A few days ago I asked a nice pianist I met — all too briefly because he had to leave early enough to catch last train home (and it was well before midnight) — why he lives in London.  “For the same reason, he explained, why I am a pianist”.  Oh?  I said:  can living in London possibly be a vocation?  Or a passion?  No, no, he said, there is so much to enjoy culturally here.  Yes, quite:  except he does not go to National Gallery lectures, for instance; because life in London, while it offers the possibility of that pleasure, denies him the time to enjoy it.  What is the good of immense cultural riches when one just can’t use them?

My guess is that my pianist friend lives here on account of his thrownness.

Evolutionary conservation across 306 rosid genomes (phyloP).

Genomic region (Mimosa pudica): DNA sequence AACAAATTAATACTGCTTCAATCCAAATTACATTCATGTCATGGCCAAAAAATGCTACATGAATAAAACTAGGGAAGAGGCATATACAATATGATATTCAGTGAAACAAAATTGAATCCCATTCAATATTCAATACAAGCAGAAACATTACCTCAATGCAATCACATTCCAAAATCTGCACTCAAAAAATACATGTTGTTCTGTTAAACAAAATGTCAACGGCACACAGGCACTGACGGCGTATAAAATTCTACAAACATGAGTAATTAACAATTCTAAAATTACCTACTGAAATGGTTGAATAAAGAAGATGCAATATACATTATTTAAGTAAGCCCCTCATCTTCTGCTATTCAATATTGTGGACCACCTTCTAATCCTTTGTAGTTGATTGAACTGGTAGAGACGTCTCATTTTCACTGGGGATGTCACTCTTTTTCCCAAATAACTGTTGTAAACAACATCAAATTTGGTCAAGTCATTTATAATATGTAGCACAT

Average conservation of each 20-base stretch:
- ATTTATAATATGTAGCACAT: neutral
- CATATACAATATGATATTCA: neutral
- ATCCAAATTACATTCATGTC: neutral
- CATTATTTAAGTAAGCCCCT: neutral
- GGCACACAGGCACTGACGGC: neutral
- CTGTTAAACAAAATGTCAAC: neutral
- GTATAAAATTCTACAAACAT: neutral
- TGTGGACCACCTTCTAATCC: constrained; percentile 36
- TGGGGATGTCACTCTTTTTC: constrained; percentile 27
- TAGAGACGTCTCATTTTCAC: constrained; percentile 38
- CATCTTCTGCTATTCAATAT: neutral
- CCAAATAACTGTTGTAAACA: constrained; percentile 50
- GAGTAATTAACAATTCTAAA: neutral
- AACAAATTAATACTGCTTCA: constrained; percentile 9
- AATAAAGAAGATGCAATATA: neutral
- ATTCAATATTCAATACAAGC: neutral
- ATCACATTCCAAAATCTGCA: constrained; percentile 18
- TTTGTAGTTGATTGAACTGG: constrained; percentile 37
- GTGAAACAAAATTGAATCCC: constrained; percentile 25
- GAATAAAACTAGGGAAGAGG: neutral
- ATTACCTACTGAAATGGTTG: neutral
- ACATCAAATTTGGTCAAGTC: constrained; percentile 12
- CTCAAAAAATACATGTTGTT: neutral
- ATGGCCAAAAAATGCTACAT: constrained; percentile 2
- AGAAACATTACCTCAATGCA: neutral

(Clau: Didn’t observe any sleepers… on the other hand… can’t say anyone there lived up to Chris’ girl on the train standard, either).

A high renaissance murder mystery

Sometime in early 1930s, the National Gallery purchased this strange object.  It appears to be two vertical panels — perhaps once small doors of some object — now remounted in red velvet to make a comic-book-page-like picture of four.  What the original object was we are not told — perhaps it was something analogous to the renaissance portable altar.  As the story represented in it is one of a hopeless lover (Damon, hopelessly in love with  Amaryllis) — did the “altar” contain the portrait of the sponsor/ hopeless lover’s love?  If so, I wonder:  did it work?  Would any woman be able to resist a man who went to such lengths to declare his love for her?  Probably not — we’re all here precisely because, in the end, women must turn out unable to resist; but for poetry’s sake one hopes she did:  successful lovers are not as attractive as hopeless ones.